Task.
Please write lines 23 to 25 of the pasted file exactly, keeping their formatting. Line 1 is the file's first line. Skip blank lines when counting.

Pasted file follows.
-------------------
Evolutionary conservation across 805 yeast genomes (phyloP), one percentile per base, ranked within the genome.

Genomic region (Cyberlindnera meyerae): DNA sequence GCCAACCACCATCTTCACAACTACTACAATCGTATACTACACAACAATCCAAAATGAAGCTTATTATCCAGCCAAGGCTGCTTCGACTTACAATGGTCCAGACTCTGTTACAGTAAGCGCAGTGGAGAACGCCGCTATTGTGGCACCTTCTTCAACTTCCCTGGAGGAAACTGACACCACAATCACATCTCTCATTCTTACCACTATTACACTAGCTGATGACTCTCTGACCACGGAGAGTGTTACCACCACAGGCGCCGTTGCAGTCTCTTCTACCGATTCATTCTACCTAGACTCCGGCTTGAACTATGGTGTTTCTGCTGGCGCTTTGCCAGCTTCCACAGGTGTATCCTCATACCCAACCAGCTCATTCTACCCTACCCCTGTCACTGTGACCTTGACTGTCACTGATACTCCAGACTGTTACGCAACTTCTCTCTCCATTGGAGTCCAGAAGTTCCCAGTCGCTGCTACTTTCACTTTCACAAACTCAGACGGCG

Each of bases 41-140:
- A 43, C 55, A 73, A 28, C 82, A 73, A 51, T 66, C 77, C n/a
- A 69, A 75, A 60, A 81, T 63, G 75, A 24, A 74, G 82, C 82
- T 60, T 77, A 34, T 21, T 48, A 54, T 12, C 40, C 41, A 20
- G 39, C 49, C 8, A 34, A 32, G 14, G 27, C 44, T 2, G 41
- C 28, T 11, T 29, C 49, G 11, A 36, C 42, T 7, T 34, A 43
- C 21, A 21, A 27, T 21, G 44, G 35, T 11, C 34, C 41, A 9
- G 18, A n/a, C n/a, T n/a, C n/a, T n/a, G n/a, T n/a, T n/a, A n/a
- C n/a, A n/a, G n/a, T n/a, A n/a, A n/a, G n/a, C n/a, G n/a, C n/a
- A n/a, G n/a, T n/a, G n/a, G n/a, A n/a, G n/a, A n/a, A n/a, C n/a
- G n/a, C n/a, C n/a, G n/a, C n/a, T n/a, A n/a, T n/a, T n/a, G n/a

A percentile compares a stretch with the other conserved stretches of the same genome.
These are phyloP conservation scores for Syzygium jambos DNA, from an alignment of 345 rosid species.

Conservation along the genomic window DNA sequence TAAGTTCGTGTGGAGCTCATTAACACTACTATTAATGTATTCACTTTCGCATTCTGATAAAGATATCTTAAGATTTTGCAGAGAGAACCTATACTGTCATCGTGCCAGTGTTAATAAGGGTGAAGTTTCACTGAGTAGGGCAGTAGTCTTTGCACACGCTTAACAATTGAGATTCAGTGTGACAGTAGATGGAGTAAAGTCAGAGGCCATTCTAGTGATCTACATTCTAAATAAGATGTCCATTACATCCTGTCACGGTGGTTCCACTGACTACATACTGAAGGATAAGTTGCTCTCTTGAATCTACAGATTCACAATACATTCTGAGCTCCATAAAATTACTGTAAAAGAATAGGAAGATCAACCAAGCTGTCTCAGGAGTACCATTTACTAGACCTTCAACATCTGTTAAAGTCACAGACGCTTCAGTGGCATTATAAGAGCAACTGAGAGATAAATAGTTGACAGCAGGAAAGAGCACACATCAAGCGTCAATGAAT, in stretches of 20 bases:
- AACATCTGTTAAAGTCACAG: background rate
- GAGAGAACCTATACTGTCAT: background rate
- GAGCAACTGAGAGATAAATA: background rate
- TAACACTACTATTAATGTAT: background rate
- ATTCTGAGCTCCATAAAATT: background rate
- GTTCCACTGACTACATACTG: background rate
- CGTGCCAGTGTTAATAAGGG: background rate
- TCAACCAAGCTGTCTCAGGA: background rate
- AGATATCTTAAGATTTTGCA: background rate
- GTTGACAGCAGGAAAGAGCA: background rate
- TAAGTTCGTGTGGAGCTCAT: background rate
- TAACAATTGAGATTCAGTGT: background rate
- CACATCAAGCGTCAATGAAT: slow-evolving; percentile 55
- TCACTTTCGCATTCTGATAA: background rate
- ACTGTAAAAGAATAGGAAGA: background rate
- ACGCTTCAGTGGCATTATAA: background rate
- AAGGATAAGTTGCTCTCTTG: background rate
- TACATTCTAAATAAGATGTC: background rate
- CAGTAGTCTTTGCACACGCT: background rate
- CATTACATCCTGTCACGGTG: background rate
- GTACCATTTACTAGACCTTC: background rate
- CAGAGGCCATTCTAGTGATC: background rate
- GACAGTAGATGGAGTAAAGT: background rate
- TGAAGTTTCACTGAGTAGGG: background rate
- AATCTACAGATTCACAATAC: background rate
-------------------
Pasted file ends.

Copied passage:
- CGTGCCAGTGTTAATAAGGG: background rate
- TCAACCAAGCTGTCTCAGGA: background rate
- AGATATCTTAAGATTTTGCA: background rate